Metro 2033 Review

Colin Ferris
Metro 2033 Info


  • FPS


  • 1


  • THQ


  • 4a-games

Release Date

  • 12/31/1969
  • Out Now


  • PC
  • Xbox360


And you thought the New York Subway was bad…

After the Cuban Missile Crisis subsided, Americans all learned one thing: “Duck and Cover” was, in no way, going to protect any of us from a nuclear weapon. Private industry stepped in and created private mini-bomb shelters, but sadly nothing to the extent of the Vaults from Fallout. Russia, on the other hand, was convinced that some cowboy US President was going to nuke us all to oblivion, so they designed their Metro stations to be bomb shelters as well. Cities would have nuclear bomb drills where everyone would run to the nearest Metro station. Schools were organized in case of nuclear attack, with the youngest kids on the lowest floor since they moved the slowest. In an all-out nuclear exchange, it is more likely that residents of Moscow will survive than residents of Los Angeles.

[image1]In Metro 2033, that’s exactly what happened. While the fate of Los Angeles – or the rest of the world for that matter – is unknown, the residents of Moscow might be the last humans on the face of the Earth. Taking their place on top of the food chain are mutated beasts patrolling the wasteland above. You take the role of Artyom, a young man looking at a bleak future living underground. After his mysterious mentor disappears, Artyom sets off on a quest that will redefine humanity’s future.

Based on the eponymous Russian novel, Metro 2033 is a sign of the next step in the game industry for a couple reasons. First, it was conceptualized and designed in Russia, showing gamers that there are other places to develop good games besides the US, Europe, and Japan. Second, the novel it was originally based on was originally a free, online novel. Published for free online in 2002, it became so popular that a printed version was released three years later. Now it has been published in over 20 countries, has its own video game, and the author is in talks for a Hollywood movie. The future is now, my friends, and good stories have new ways of getting out and about.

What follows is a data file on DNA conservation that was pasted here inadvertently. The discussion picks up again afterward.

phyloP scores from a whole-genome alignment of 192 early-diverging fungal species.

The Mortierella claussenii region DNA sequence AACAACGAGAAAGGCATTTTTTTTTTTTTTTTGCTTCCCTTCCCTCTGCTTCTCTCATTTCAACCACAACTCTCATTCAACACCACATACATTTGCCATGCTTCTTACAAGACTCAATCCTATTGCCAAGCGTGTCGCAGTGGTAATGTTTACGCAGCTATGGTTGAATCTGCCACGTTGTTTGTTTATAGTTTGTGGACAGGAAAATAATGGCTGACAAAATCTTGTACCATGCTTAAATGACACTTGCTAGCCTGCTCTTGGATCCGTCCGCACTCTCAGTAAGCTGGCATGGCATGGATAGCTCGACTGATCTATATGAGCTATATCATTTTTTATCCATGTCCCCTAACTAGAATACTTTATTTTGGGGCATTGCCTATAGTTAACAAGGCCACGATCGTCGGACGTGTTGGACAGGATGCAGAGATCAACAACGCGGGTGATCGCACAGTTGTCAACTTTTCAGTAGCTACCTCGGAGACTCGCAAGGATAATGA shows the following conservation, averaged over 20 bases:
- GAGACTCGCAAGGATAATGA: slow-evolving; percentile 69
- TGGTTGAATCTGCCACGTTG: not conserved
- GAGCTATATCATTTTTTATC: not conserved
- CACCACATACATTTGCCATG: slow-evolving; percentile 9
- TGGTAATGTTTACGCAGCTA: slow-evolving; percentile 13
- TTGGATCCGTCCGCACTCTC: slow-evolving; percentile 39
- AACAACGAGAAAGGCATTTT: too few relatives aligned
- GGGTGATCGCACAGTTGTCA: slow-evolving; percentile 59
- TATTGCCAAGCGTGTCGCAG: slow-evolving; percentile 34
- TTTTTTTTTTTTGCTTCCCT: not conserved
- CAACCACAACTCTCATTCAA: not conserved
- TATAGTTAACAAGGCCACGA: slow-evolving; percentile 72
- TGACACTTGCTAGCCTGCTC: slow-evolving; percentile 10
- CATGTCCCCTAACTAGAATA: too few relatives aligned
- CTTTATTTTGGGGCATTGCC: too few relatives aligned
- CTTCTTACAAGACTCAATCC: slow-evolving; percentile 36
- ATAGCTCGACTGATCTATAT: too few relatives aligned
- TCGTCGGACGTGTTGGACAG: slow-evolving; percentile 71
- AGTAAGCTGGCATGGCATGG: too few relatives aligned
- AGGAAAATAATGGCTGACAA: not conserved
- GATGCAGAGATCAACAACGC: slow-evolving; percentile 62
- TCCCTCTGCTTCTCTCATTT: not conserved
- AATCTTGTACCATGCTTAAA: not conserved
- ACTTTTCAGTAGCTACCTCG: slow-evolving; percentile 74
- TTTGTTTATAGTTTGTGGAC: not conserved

Speaking of getting around, once out of the safety of his home station, Artyom encounters a world in chaos. Some stations offer friendship, others offer only pain. Money has lost all value in the post-apocalyptic world. Instead, pre-apocalypse ammunition is the primary monetary unit accepted by all stations. Travel between the stations mostly takes place underground, safe from the radiation that covers the surface. However, not all places can be reached by traveling underground and situations will force you to the blasted surface.

The air in Moscow is toxic, requiring the use of the gas mask most of the time. As any soldier can tell you, gas masks are not the most durable things in the world. When a mutant freak is trying to eat your face, it just might get cracked. In addition, the air filters need constant changing due to the high levels of toxicity. Thankfully, nearly every human knows this, so gas masks and filters litter the landscape… mostly on corpses.